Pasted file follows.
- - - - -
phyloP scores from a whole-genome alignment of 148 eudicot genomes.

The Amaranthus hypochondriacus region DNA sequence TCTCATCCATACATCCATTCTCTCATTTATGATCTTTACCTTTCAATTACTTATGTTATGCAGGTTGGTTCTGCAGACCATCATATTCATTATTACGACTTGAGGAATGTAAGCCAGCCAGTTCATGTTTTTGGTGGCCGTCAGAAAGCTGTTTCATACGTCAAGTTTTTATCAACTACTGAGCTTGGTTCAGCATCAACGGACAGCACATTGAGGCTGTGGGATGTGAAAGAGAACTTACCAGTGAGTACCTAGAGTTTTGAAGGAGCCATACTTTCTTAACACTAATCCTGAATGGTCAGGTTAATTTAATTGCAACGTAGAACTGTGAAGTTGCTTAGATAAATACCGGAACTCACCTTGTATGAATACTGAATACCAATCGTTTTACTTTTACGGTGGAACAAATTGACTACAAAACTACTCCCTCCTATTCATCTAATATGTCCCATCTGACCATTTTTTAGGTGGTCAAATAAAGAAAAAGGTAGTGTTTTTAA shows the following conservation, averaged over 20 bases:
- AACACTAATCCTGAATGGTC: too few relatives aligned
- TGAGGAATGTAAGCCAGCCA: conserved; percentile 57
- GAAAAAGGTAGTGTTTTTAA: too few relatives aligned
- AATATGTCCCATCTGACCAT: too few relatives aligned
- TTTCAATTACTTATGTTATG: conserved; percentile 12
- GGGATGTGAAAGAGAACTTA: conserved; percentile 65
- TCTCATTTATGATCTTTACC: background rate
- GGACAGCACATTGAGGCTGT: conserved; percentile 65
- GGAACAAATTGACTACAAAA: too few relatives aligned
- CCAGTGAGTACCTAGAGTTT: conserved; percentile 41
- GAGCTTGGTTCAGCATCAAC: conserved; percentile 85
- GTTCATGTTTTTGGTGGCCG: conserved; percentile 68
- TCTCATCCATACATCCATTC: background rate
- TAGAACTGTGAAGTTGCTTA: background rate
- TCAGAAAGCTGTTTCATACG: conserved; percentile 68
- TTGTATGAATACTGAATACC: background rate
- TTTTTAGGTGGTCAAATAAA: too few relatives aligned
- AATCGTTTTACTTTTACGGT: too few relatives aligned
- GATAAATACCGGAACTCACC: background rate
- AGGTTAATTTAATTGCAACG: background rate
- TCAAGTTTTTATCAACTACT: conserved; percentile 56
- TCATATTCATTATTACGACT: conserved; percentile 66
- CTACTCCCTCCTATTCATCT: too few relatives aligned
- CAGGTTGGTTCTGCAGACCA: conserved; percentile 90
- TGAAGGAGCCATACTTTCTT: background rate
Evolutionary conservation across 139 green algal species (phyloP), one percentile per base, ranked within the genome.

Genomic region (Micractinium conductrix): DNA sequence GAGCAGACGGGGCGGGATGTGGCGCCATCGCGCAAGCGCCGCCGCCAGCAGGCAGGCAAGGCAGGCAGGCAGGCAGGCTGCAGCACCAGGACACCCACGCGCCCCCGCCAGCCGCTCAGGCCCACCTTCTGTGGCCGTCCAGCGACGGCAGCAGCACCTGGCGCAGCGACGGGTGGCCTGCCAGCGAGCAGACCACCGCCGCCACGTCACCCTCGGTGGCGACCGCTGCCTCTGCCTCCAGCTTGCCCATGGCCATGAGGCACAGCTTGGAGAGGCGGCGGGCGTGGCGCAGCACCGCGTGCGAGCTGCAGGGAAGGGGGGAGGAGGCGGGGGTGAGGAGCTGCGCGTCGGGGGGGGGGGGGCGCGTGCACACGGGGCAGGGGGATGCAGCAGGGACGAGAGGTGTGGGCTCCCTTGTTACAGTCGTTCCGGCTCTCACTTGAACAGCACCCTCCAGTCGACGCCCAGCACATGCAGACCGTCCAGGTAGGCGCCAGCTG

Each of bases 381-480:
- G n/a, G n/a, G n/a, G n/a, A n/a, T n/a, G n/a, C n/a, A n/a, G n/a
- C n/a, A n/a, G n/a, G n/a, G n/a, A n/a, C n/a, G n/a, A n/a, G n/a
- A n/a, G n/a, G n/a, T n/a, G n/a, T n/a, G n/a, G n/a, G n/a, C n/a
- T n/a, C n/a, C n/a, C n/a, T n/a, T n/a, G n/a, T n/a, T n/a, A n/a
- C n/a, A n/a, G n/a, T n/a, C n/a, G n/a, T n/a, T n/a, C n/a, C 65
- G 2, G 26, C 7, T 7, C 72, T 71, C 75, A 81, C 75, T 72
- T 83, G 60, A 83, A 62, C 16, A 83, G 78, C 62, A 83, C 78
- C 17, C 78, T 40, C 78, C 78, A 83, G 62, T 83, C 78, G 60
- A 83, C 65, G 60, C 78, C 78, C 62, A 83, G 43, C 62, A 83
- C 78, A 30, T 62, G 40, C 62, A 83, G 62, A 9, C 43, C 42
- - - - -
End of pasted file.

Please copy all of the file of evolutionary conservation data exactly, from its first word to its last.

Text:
phyloP scores from a whole-genome alignment of 148 eudicot genomes.

The Amaranthus hypochondriacus region DNA sequence TCTCATCCATACATCCATTCTCTCATTTATGATCTTTACCTTTCAATTACTTATGTTATGCAGGTTGGTTCTGCAGACCATCATATTCATTATTACGACTTGAGGAATGTAAGCCAGCCAGTTCATGTTTTTGGTGGCCGTCAGAAAGCTGTTTCATACGTCAAGTTTTTATCAACTACTGAGCTTGGTTCAGCATCAACGGACAGCACATTGAGGCTGTGGGATGTGAAAGAGAACTTACCAGTGAGTACCTAGAGTTTTGAAGGAGCCATACTTTCTTAACACTAATCCTGAATGGTCAGGTTAATTTAATTGCAACGTAGAACTGTGAAGTTGCTTAGATAAATACCGGAACTCACCTTGTATGAATACTGAATACCAATCGTTTTACTTTTACGGTGGAACAAATTGACTACAAAACTACTCCCTCCTATTCATCTAATATGTCCCATCTGACCATTTTTTAGGTGGTCAAATAAAGAAAAAGGTAGTGTTTTTAA shows the following conservation, averaged over 20 bases:
- AACACTAATCCTGAATGGTC: too few relatives aligned
- TGAGGAATGTAAGCCAGCCA: conserved; percentile 57
- GAAAAAGGTAGTGTTTTTAA: too few relatives aligned
- AATATGTCCCATCTGACCAT: too few relatives aligned
- TTTCAATTACTTATGTTATG: conserved; percentile 12
- GGGATGTGAAAGAGAACTTA: conserved; percentile 65
- TCTCATTTATGATCTTTACC: background rate
- GGACAGCACATTGAGGCTGT: conserved; percentile 65
- GGAACAAATTGACTACAAAA: too few relatives aligned
- CCAGTGAGTACCTAGAGTTT: conserved; percentile 41
- GAGCTTGGTTCAGCATCAAC: conserved; percentile 85
- GTTCATGTTTTTGGTGGCCG: conserved; percentile 68
- TCTCATCCATACATCCATTC: background rate
- TAGAACTGTGAAGTTGCTTA: background rate
- TCAGAAAGCTGTTTCATACG: conserved; percentile 68
- TTGTATGAATACTGAATACC: background rate
- TTTTTAGGTGGTCAAATAAA: too few relatives aligned
- AATCGTTTTACTTTTACGGT: too few relatives aligned
- GATAAATACCGGAACTCACC: background rate
- AGGTTAATTTAATTGCAACG: background rate
- TCAAGTTTTTATCAACTACT: conserved; percentile 56
- TCATATTCATTATTACGACT: conserved; percentile 66
- CTACTCCCTCCTATTCATCT: too few relatives aligned
- CAGGTTGGTTCTGCAGACCA: conserved; percentile 90
- TGAAGGAGCCATACTTTCTT: background rate
Evolutionary conservation across 139 green algal species (phyloP), one percentile per base, ranked within the genome.

Genomic region (Micractinium conductrix): DNA sequence GAGCAGACGGGGCGGGATGTGGCGCCATCGCGCAAGCGCCGCCGCCAGCAGGCAGGCAAGGCAGGCAGGCAGGCAGGCTGCAGCACCAGGACACCCACGCGCCCCCGCCAGCCGCTCAGGCCCACCTTCTGTGGCCGTCCAGCGACGGCAGCAGCACCTGGCGCAGCGACGGGTGGCCTGCCAGCGAGCAGACCACCGCCGCCACGTCACCCTCGGTGGCGACCGCTGCCTCTGCCTCCAGCTTGCCCATGGCCATGAGGCACAGCTTGGAGAGGCGGCGGGCGTGGCGCAGCACCGCGTGCGAGCTGCAGGGAAGGGGGGAGGAGGCGGGGGTGAGGAGCTGCGCGTCGGGGGGGGGGGGGCGCGTGCACACGGGGCAGGGGGATGCAGCAGGGACGAGAGGTGTGGGCTCCCTTGTTACAGTCGTTCCGGCTCTCACTTGAACAGCACCCTCCAGTCGACGCCCAGCACATGCAGACCGTCCAGGTAGGCGCCAGCTG

Each of bases 381-480:
- G n/a, G n/a, G n/a, G n/a, A n/a, T n/a, G n/a, C n/a, A n/a, G n/a
- C n/a, A n/a, G n/a, G n/a, G n/a, A n/a, C n/a, G n/a, A n/a, G n/a
- A n/a, G n/a, G n/a, T n/a, G n/a, T n/a, G n/a, G n/a, G n/a, C n/a
- T n/a, C n/a, C n/a, C n/a, T n/a, T n/a, G n/a, T n/a, T n/a, A n/a
- C n/a, A n/a, G n/a, T n/a, C n/a, G n/a, T n/a, T n/a, C n/a, C 65
- G 2, G 26, C 7, T 7, C 72, T 71, C 75, A 81, C 75, T 72
- T 83, G 60, A 83, A 62, C 16, A 83, G 78, C 62, A 83, C 78
- C 17, C 78, T 40, C 78, C 78, A 83, G 62, T 83, C 78, G 60
- A 83, C 65, G 60, C 78, C 78, C 62, A 83, G 43, C 62, A 83
- C 78, A 30, T 62, G 40, C 62, A 83, G 62, A 9, C 43, C 42